Film Talk

Posted on by

1917 Inspiration and Aspect Ratio (4 replies and 5 comments)

Krishan
7 months ago
Krishan 7 months ago

I'm very excited to see your movie 1917! I've seen the trailers and the discussion on this forum and I have a couple of questions:

Previously you mentioned tangential, peripheral sources of inspiration in your other films, such as Alex Webb's photographs for Sicario.

1.) In preparation for 1917 did any media, such as Peter Jackson's They Shall Not Grow Old, influence or inform your approach to this story?

 

The "cinematic" aspect ratio of 2.39:1 is tried and true. It's expansive, immersive, and perfect for locations (such as battlefields) where horizontal lines dominate the composition.

2.) Was there a discussion about aspect ratio for this period piece when the aspect ratio of that era was 1.33:1 (or 1.37:1)?

Roger Deakins
7 months ago
Roger Deakins 7 months ago

There were no films we  used as reference for '1917' other than original film footage from WW1. I did think of 'Ivan's Childhood' and, especially, 'Come and See' but neither were really references. Inspiration perhaps.

We never considered any other format than 2.39 but we knew we were going to release in IMAX so we composed with that format in mind. We used the top and bottom of the sensor to expand the image for IMAX rather than losing the sides of the 2.39.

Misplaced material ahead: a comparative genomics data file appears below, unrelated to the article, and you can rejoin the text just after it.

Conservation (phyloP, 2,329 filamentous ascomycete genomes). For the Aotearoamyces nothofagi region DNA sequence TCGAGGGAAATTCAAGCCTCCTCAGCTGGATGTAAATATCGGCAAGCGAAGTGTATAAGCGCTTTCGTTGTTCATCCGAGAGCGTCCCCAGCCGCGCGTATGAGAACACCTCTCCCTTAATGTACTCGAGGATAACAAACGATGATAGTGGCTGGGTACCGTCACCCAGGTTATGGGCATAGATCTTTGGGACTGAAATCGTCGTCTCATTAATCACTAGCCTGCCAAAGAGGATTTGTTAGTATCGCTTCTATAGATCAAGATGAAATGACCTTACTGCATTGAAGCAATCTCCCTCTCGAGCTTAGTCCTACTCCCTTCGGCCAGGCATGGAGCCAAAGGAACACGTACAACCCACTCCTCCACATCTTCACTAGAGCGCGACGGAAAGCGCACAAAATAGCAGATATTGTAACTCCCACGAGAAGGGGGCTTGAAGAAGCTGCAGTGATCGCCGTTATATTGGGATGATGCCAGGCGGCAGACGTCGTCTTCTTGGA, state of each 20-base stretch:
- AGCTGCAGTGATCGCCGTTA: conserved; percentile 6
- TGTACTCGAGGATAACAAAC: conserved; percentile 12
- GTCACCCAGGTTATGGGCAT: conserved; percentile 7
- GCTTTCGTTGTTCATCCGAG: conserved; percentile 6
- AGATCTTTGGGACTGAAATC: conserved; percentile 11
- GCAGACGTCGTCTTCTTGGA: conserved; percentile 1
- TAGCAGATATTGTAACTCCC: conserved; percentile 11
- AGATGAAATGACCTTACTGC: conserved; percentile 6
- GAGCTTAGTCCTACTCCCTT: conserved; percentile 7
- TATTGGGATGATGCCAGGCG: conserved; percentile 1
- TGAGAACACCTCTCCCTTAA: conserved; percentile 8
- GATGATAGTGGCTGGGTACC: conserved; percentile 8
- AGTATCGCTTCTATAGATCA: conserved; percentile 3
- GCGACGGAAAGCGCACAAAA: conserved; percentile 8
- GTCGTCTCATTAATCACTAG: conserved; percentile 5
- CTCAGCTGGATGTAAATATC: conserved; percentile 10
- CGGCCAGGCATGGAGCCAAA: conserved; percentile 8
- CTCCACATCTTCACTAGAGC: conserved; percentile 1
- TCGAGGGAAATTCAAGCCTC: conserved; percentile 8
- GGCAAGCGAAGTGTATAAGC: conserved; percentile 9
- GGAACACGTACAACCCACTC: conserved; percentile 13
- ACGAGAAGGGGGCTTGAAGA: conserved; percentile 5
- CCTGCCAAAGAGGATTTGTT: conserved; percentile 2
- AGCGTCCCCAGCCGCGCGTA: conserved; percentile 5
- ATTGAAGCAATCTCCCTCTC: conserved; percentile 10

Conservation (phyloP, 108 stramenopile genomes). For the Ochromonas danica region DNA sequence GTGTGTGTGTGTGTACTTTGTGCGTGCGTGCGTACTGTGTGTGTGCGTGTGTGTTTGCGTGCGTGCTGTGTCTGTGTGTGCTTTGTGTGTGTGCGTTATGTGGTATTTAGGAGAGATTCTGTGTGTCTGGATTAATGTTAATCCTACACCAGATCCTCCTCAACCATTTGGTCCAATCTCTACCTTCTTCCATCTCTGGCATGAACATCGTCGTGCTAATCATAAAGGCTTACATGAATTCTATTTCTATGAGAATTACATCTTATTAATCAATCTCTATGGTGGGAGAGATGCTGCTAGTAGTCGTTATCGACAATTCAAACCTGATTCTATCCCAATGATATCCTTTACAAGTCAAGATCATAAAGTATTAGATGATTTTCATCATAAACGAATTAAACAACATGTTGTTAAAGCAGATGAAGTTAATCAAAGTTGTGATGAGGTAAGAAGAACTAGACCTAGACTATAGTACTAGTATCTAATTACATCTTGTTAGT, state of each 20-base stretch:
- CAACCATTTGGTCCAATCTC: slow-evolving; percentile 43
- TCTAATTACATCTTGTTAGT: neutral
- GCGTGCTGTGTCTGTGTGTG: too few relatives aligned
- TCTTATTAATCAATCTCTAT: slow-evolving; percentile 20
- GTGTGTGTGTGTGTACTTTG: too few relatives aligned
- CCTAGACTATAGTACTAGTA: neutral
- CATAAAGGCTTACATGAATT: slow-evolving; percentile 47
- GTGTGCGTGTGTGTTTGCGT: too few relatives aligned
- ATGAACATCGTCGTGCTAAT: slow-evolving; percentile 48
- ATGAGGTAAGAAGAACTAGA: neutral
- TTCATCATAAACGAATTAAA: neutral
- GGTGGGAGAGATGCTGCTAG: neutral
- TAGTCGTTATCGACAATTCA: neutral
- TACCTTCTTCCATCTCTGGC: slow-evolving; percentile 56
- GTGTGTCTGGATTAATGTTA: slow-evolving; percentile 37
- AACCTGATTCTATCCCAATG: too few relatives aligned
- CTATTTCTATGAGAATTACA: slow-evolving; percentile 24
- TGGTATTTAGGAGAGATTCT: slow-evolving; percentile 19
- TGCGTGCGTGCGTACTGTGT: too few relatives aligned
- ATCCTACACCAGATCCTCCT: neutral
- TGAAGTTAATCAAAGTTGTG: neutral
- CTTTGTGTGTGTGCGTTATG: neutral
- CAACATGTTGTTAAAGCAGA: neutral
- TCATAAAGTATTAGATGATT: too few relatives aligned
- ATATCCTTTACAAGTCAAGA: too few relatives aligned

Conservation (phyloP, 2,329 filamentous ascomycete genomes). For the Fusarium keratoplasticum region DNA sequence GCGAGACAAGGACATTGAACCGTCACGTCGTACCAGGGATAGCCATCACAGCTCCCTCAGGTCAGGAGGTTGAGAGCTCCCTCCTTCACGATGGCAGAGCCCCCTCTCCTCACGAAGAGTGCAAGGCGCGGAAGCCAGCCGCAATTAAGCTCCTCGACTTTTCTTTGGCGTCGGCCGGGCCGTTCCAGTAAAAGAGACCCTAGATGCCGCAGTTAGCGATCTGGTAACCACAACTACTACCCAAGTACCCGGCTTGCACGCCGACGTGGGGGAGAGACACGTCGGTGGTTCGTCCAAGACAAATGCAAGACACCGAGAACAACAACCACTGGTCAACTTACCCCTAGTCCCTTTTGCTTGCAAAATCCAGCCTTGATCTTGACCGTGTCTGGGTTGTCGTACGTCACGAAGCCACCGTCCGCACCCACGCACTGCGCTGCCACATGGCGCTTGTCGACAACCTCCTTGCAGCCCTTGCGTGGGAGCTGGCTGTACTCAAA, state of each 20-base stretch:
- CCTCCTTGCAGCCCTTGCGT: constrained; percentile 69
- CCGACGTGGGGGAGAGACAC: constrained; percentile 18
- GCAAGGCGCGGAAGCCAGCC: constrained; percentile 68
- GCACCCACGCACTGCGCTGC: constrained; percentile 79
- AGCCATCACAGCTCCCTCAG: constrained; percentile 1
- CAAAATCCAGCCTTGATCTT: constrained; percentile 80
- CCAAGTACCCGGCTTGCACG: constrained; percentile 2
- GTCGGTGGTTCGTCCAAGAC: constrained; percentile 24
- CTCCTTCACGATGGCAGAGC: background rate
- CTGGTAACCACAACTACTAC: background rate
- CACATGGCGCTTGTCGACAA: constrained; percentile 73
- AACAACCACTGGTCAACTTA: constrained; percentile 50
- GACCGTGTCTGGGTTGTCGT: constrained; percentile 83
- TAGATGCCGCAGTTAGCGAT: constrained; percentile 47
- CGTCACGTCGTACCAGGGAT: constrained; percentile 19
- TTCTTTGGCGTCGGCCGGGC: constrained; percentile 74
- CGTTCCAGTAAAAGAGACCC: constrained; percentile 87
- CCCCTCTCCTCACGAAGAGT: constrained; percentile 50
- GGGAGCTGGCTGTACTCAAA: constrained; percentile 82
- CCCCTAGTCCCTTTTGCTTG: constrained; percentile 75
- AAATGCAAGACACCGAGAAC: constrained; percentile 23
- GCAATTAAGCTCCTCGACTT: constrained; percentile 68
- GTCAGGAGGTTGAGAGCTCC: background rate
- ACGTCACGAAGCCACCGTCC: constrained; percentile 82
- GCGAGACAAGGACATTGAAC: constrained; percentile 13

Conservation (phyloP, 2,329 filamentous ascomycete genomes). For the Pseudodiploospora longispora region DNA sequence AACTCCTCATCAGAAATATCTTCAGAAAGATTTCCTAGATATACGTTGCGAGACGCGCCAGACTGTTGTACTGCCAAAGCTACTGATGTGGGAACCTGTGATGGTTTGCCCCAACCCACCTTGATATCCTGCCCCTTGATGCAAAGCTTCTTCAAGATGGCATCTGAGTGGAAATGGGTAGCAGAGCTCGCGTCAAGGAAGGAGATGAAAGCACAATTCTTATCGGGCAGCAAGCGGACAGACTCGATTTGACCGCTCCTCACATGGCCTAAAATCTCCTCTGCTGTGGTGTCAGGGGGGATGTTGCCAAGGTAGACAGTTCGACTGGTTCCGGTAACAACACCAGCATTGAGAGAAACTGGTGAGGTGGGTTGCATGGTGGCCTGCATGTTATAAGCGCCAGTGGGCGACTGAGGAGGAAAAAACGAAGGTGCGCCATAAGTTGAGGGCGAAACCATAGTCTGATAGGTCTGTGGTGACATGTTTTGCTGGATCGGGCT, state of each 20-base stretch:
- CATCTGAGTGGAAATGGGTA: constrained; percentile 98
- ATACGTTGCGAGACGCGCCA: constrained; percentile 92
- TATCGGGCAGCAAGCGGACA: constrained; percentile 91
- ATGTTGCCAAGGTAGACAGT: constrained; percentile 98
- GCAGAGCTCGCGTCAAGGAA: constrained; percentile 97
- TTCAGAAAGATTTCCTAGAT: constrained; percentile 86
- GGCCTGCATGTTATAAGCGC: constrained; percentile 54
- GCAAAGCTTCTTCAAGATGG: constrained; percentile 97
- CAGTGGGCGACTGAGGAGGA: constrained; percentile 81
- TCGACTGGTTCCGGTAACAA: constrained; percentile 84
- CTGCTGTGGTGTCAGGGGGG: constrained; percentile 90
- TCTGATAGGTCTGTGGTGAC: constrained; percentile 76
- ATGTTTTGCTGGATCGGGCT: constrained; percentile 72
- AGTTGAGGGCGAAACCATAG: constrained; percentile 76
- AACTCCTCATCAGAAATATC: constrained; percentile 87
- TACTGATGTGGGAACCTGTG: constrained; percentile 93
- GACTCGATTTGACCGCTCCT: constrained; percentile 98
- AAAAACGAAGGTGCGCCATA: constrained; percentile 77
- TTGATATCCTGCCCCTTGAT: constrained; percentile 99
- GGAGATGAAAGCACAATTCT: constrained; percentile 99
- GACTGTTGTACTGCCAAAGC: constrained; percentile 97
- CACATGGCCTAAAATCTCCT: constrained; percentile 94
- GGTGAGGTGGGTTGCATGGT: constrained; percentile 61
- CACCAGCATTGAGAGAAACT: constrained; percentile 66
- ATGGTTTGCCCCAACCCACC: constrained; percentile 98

Krishan
7 months ago
Krishan 7 months ago

Ivan's Childhood is one of my favorites. I'll rewatch that after 1917 to see if I can find thematic connections 🙂

One technical question now that the film is released: Over the years you've said that, while you choose the best lens for each shot, you have frequented the field of view of the 32mm on the Alexa in 2.8k mode. Afterwards that preference has developed to 32mm on the (wider FoV of the) Alexa in 3.4k mode.

On the Alexa LF in 4.5k mode, that same field of view would equate to ~42mm. Did the 40mm become the "go-to" focal length?

And as a brief follow-up: For a "one-take" movie, I would imagine that you would be married to one lens throughout the shoot for continuity. Was the entire movie shot on that lens?

Roger Deakins
7 months ago
Roger Deakins 7 months ago

Yes, we used a 40mm for almost every section. Inside the German bunker we used a 35mm and on the river we used a 47mm. I would have liked to shoot on the 47mm for more of the film but the 'one shot' treatment meant the 40mm made more sense.

Krishan
7 months ago

Thank you very much!

benja
4 months ago
benja 4 months ago

A 40mm lens on a LF format would be equivalent to which lens of a full frame still camera like Sony  (a7iii etc)?

dmullenasc
4 months ago

More or less the same. The Alexa LF in Open Gate is 36.7mm wide and the Sony A7iii sensor is 35.6mm wide. That's like a 40mm on the LF versus a 39mm on the Sony A7iii to match horizontal field of view. Maybe a 38mm.

benja
4 months ago

Thanks David!!

benja
4 months ago

Thanks David!! So the depth of field would be similar as well? Considering the same focal lenght and t stop

dmullenasc
4 months ago

Yes, both cameras are Full Frame 35mm formats. It's interesting that in still photography, medium format is larger than full-frame and large format is even larger -- so the Alexa 65 would be closer to a medium format in still camera terms. So I'm not sure how FF35, which is the same as the 8-perf 35mm VistaVision format in moviemaking, came to be called "large format" for the Alexa, it's confusing, especially since they make a larger format, the Alexa 65.

Back to Film Talk...